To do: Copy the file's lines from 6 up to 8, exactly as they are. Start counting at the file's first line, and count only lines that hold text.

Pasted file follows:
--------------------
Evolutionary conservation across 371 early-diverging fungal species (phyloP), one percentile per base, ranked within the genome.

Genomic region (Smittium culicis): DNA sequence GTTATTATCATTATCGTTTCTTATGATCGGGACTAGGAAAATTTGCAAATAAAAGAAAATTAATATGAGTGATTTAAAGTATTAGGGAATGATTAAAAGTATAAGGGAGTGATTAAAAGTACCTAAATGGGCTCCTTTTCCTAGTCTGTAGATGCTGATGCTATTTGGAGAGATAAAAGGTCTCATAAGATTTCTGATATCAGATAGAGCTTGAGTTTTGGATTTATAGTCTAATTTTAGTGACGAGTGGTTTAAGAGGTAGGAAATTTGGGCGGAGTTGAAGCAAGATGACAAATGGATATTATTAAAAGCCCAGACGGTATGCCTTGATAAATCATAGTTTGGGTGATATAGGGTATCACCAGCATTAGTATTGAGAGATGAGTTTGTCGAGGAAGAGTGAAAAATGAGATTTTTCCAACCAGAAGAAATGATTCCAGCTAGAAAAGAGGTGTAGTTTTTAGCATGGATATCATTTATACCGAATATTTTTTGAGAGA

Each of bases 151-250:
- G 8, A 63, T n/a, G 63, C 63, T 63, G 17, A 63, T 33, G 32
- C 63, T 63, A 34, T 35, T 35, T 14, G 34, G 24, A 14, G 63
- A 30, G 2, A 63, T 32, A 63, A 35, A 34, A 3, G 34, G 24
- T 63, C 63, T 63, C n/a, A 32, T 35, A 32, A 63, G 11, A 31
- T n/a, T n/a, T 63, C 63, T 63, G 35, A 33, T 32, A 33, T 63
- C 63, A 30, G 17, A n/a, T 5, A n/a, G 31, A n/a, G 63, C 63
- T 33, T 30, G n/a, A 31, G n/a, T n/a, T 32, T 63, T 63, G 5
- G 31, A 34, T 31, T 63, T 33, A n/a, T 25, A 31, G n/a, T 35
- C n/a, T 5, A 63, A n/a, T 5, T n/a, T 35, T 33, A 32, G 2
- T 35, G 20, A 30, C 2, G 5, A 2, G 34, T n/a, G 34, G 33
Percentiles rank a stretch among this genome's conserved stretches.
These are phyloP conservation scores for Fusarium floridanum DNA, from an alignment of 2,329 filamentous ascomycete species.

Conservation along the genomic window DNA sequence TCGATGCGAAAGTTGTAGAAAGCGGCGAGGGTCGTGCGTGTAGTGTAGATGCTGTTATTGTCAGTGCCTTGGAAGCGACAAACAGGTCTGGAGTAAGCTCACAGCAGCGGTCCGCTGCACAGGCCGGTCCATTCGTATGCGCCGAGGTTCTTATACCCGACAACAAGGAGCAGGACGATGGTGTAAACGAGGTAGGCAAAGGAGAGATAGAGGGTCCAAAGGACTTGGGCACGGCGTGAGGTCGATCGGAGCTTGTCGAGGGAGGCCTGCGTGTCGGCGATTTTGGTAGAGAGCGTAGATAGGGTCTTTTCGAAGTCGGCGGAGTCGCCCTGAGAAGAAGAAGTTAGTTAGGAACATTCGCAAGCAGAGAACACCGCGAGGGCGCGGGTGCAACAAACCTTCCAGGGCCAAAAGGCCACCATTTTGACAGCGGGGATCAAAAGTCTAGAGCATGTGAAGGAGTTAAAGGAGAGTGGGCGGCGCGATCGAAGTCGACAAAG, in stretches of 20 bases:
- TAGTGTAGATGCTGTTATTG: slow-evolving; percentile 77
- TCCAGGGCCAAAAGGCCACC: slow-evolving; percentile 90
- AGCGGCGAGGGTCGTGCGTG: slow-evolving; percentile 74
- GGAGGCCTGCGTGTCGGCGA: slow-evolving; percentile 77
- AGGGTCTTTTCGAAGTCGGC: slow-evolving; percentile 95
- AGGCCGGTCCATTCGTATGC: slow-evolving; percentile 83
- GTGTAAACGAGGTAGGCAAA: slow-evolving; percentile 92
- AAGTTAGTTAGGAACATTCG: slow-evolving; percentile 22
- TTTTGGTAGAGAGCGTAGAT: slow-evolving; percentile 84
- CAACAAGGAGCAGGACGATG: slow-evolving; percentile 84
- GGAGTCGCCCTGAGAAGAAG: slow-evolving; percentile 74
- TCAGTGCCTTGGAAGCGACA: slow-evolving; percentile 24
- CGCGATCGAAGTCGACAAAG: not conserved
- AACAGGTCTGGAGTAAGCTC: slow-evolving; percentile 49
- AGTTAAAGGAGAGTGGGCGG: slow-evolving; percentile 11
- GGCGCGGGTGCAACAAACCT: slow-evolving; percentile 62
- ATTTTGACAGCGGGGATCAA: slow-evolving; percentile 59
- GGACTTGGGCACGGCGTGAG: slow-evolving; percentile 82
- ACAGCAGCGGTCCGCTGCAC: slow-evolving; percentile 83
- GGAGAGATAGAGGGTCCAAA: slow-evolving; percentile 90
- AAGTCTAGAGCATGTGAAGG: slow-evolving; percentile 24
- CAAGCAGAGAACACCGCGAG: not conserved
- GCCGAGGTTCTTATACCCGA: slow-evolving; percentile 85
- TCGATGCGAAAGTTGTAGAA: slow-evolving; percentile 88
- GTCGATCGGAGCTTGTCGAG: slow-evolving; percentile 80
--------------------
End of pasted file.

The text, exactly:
- A 30, G 2, A 63, T 32, A 63, A 35, A 34, A 3, G 34, G 24
- T 63, C 63, T 63, C n/a, A 32, T 35, A 32, A 63, G 11, A 31
- T n/a, T n/a, T 63, C 63, T 63, G 35, A 33, T 32, A 33, T 63